The seductive appeal of mob rule. There is no more seductive or pernicious argument in the gay-marriage debate than that "the people" should get to decide the fate of an amendment to the state constitution that would ban same-sex marriage.
Today's Boston Globe reports that a state rep has come under attack from something called the "Committee to Let the People Vote." On the op-ed page, a hateful little screed by Catholic activist William Hobbib concludes: "The final decision and its far-reaching implications should be decided by a democratic vote of the people of the state, with the appropriate level of study and public debate that a constitutional amendment vote would require."
Thus in the Hobbibsean view of the world, the legislature's role in amending the constitution should be limited to that of a debating society, with all power resting in the hands of the people.
State Senator Michael Morrissey put it this way in a Globe interview: "The question is, what's more democratic than putting a question on the ballot? Isn't that democratic?"
Well, of course, nothing could be more democratic than putting gay marriage to a vote. But we don't live in a pure democracy; we live in a republic, with constitutional rights for the minority counterbalancing the will of the majority. Among other things, that's why we don't see proposals on the ballot to bring back slavery.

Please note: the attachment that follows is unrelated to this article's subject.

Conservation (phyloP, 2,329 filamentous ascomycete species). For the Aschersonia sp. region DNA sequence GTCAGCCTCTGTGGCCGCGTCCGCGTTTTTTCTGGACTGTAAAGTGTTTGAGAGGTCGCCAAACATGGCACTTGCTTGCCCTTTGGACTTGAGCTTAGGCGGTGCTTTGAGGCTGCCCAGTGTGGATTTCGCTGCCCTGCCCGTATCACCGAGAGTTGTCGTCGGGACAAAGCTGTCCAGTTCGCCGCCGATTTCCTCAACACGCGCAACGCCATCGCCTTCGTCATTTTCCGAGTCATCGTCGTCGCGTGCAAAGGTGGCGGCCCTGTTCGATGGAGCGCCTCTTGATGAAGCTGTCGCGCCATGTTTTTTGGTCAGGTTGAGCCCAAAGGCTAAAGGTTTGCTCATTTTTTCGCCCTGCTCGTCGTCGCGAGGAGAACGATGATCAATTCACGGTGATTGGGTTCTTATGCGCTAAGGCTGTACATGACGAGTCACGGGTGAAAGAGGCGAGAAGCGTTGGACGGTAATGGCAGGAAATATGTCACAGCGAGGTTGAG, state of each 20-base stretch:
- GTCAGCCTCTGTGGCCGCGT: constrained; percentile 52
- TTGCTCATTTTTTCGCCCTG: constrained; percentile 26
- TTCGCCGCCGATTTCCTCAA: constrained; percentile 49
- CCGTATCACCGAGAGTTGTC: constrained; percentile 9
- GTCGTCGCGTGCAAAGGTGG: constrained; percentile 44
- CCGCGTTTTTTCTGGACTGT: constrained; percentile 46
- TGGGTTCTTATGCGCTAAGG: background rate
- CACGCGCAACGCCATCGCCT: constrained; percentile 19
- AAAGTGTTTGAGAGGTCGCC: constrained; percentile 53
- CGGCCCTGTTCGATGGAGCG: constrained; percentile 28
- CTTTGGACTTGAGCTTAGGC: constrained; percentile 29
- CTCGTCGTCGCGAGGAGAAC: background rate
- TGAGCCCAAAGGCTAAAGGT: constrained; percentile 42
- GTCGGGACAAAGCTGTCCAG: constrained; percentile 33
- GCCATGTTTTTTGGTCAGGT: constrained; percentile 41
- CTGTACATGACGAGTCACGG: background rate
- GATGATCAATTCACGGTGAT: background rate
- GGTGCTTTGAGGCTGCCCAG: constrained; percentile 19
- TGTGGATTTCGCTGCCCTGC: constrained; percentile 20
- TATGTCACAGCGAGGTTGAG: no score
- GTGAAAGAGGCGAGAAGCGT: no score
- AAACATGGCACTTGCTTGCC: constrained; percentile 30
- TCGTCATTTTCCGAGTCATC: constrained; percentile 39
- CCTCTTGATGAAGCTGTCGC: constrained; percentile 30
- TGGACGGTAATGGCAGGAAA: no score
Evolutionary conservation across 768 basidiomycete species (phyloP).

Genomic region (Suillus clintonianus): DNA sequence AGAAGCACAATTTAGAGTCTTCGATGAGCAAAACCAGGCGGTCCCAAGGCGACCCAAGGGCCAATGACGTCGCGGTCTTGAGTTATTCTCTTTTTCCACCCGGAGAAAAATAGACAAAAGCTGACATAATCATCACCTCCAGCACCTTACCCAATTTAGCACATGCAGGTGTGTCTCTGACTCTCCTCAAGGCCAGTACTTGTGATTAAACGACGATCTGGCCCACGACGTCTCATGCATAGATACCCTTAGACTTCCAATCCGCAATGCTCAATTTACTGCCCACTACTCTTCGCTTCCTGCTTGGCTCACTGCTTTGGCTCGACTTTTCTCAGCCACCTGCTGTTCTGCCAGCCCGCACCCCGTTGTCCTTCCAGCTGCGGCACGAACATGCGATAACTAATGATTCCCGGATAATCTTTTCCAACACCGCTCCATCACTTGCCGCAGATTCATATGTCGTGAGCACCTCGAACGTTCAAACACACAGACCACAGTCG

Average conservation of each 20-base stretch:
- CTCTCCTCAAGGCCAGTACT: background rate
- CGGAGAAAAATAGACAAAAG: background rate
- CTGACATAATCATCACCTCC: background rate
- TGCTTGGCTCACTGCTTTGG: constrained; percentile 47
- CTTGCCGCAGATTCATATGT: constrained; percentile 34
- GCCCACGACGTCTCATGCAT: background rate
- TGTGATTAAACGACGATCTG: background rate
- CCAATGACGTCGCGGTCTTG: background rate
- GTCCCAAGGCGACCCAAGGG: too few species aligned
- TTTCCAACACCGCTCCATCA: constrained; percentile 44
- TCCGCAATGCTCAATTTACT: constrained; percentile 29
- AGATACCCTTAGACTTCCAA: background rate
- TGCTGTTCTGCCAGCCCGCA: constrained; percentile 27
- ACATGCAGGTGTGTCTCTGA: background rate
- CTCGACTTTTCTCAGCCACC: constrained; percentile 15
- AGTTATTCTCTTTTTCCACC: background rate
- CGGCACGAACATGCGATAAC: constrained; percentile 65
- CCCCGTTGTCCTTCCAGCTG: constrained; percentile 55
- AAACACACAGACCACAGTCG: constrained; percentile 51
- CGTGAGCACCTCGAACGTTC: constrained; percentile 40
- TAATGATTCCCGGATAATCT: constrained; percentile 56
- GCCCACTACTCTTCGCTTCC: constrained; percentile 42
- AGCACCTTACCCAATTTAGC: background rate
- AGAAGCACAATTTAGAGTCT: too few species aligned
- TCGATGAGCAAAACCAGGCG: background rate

The Massachusetts Constitution can be amended with stunning ease - far more than is the case with the US Constitution, which requires a two-thirds majority of both branches of Congress and three-fourths of the state legislatures. By contrast, an amendment here requires just a majority vote in two consecutive sessions of the legislature (or only one-fourth if the amendment is submitted by a petition of the voters), followed by a majority of voters on the state ballot.
The point is that the amendment process, though extremely easy, requires the involvement of the legislature. If, as Hobbib and Morrissey assert, the legislature's role is merely to wave the amendment through and let the voters decide, then they are arguing against any role at all. In the Hobbib-Morrissey model, the fact that the legislature has to vote twice is nothing more than impediment, an anachronism, something to be set aside for the greater good of pure democracy.
That has it exactly backwards. The legislature is there to protect the rights of the minority. The drafters of the state constitution - headed by John Adams - gave an explicit role to the legislature so that our elected officials could exercise their considered judgment as to whether a proposed amendment might do so much damage that it should not even be considered by the voters. Only after legislators have had a chance to reflect - twice - is an amendment to go before the public.
The amendment to ban gay marriage may be voted on as soon as tomorrow. Legislators owe us their wisdom, such as it may be, as well as the courage to act on that wisdom. Simply letting "the people" decide is an invitation to mob rule. It would send an ugly message that our elected officials see nothing wrong with oppression as long as it is "the people" who are doing the oppressing.